According to a blog post released this week, researchers with D3Lab have discovered the data of almost one million credit card holders being sold on an underground forum.
In a sample of 980 930 files acquired by D3Lab analysts on Monday, the batch contained names, addresses, credit card numbers, expirations and CVVs.
About 30 000 entries in the data set came from people living in Italy, based on identifications tied to the stolen cards. D3Lab analysts found the information on a carding database called All World Cards.
All World Cards is a haven for online credit card thieves involved in things like magecart attacks, information-stealing malware and point-of-sale attacks.
D3Lab noted in their report that carding sites generally get most of their stolen credit cards from point-of-sale attacks at gas stations, supermarkets and some e-commerce sites.
The report found that the people behind All World Cards have been marketing their site and services since June and may have purchased stolen credit card data and shared it for free "to entice other criminal actors to frequent their site."
The domain for allworld [.] Cards was created in May, and the site now has 2,634,615 stolen credit cards, with more than 1 million coming from the US.
After examining the data, D3Lab researchers sent the information to the banks represented in the leak to cancel the cards and notify users.
Half of the cards in the batch are still operational, according to D3Lab.
With the help of a BIN database, the researchers managed to verify the stolen records and figure out the companies, issuers and other data on the victims.
Of the 980 930 stolen cards, 98% had a valid BIN associated with an emitter, according to D3Lab, while nearly every card came from either Visa or Mastercard.
More than 75% of the cards were debit cards, and 24% were Gold, Business or Titanium cards.
India was the most represented country in the batch, with 20% of cards coming from the country, followed by Mexico and the US with 9%. About 4% came from Italy as well.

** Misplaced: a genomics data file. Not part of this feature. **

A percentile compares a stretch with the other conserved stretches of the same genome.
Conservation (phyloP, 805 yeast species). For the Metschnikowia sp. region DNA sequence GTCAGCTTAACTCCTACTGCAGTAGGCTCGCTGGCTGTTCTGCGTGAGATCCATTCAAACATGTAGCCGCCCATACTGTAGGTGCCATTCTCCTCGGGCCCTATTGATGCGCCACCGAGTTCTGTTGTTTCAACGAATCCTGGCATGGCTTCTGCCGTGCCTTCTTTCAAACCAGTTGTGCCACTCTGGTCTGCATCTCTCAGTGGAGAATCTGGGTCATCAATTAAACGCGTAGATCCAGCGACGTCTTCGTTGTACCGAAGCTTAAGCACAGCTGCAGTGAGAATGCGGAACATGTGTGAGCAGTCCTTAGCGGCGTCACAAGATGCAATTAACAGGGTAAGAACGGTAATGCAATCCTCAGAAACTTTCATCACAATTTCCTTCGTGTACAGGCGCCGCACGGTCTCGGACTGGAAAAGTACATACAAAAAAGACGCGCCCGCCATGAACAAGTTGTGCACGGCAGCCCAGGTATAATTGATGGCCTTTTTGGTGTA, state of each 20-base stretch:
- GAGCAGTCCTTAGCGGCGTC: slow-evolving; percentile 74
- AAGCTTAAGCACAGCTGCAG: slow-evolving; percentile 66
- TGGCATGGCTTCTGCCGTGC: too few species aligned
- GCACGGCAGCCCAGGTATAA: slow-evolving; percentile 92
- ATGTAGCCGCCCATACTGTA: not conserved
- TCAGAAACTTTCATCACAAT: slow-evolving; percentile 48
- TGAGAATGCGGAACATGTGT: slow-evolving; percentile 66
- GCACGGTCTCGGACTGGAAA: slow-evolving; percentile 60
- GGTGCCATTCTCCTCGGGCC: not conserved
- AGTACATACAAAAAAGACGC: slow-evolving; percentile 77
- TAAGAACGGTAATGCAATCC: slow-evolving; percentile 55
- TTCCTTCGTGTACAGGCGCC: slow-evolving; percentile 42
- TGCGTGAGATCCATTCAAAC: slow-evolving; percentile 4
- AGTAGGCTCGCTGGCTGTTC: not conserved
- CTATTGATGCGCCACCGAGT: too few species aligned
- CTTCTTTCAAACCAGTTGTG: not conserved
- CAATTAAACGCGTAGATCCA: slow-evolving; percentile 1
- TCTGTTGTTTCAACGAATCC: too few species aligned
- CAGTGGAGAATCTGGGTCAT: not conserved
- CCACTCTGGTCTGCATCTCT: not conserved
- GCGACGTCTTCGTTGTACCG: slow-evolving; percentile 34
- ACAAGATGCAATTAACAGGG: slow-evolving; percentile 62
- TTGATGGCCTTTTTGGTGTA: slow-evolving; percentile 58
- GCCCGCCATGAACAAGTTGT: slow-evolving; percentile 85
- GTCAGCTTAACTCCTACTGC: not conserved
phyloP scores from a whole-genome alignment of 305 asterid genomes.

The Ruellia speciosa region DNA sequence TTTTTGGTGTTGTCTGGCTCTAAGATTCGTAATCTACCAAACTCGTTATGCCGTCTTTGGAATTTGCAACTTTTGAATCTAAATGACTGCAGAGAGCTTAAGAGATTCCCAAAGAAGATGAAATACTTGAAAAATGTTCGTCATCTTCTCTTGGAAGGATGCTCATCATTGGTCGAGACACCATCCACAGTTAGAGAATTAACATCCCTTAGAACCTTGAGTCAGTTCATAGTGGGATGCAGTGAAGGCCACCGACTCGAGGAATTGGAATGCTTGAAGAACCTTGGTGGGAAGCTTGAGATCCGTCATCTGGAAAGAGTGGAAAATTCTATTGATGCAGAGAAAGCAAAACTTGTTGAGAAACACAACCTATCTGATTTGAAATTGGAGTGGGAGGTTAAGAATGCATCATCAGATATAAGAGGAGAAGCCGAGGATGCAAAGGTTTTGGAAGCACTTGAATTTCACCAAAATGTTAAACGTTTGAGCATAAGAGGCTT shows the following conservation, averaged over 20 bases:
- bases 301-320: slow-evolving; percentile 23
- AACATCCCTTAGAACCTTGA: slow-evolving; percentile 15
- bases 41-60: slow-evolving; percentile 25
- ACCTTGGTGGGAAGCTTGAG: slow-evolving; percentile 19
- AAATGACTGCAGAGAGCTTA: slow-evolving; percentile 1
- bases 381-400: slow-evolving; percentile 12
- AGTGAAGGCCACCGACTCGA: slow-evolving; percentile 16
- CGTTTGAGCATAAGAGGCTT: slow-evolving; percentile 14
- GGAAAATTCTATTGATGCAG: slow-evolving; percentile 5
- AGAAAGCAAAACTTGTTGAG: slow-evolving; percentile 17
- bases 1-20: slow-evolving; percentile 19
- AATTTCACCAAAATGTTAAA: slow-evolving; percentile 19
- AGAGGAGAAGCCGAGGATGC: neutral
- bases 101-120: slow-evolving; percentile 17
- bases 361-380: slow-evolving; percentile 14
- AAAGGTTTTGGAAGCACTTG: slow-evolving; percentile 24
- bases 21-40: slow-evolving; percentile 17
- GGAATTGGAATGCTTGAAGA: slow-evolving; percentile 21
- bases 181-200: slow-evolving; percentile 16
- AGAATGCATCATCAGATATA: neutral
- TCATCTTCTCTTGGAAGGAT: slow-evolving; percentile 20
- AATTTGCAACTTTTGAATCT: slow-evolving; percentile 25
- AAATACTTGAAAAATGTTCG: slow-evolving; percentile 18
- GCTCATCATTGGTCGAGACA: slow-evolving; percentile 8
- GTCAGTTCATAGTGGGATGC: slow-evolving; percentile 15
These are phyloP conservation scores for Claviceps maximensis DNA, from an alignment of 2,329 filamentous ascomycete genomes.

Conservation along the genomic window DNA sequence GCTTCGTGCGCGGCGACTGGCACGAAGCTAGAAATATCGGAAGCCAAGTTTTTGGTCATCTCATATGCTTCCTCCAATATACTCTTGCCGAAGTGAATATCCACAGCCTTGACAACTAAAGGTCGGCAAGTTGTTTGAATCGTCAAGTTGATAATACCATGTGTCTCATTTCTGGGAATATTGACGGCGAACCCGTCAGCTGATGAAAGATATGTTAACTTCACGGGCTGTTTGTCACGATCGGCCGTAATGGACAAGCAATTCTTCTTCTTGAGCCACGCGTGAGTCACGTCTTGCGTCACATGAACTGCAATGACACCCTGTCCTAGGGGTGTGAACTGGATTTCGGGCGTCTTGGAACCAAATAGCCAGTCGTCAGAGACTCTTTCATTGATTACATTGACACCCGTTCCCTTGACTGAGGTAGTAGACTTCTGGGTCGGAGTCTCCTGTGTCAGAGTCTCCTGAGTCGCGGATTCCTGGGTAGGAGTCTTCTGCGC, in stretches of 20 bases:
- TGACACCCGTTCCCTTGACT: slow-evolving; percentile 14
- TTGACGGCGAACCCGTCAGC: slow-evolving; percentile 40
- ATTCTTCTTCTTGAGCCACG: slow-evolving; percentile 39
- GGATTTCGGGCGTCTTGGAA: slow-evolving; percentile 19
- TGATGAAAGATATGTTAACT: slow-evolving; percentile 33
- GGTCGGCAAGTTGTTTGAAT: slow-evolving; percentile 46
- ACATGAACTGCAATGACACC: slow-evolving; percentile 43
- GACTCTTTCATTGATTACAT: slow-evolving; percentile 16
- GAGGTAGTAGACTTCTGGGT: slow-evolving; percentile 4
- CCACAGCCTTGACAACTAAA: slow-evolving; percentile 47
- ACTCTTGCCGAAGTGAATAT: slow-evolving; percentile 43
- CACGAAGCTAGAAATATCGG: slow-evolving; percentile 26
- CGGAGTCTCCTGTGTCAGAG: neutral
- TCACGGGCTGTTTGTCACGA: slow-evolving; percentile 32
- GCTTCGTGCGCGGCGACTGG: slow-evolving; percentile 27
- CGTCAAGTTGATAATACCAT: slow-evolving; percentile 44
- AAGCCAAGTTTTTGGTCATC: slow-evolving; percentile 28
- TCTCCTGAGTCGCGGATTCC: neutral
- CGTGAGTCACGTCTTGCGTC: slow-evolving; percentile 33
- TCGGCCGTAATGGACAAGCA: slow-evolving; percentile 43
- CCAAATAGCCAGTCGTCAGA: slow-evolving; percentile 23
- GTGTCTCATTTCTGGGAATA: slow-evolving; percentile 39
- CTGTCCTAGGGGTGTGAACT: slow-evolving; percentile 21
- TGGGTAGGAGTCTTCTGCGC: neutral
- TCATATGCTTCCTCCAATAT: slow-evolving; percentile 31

Javvad Malik, security awareness advocate at KnowBe4, told ZDNet that the cards were stolen between 2018 and 2019, making it difficult to determine where the data came from or if it came from multiple sources.
Carding has become a lucrative avenue for cybercriminals, explained PerimeterX senior director Uriel Maimon. Attackers use bots to test lists of recently stolen credit card and debit card details on merchant sites.
The carders then use the proven credit card details to directly retrieve funds from associated accounts or purchase gift cards that can easily be converted into high-value goods, such as cell phones, televisions, and computers, Maimon explained.
"These goods are then resold -- often via e-commerce sites offering a degree of anonymity -- for a profit. As these cards were stolen between 2018-2019, it stands to reason that most are no longer valid, especially if they're publicly dumped and multiple actors will jump on them at the same time."
In December 2020, the FBI and Interpol seized four domains operated by Joker's Stash, the internet's largest marketplace for buying and selling stolen card data. The site announced it was officially shutting down in February.
BleepingComputer noted that cybersecurity company Cyble imported the stolen data into their AmIBreached service, so people can check if their credit card information was involved.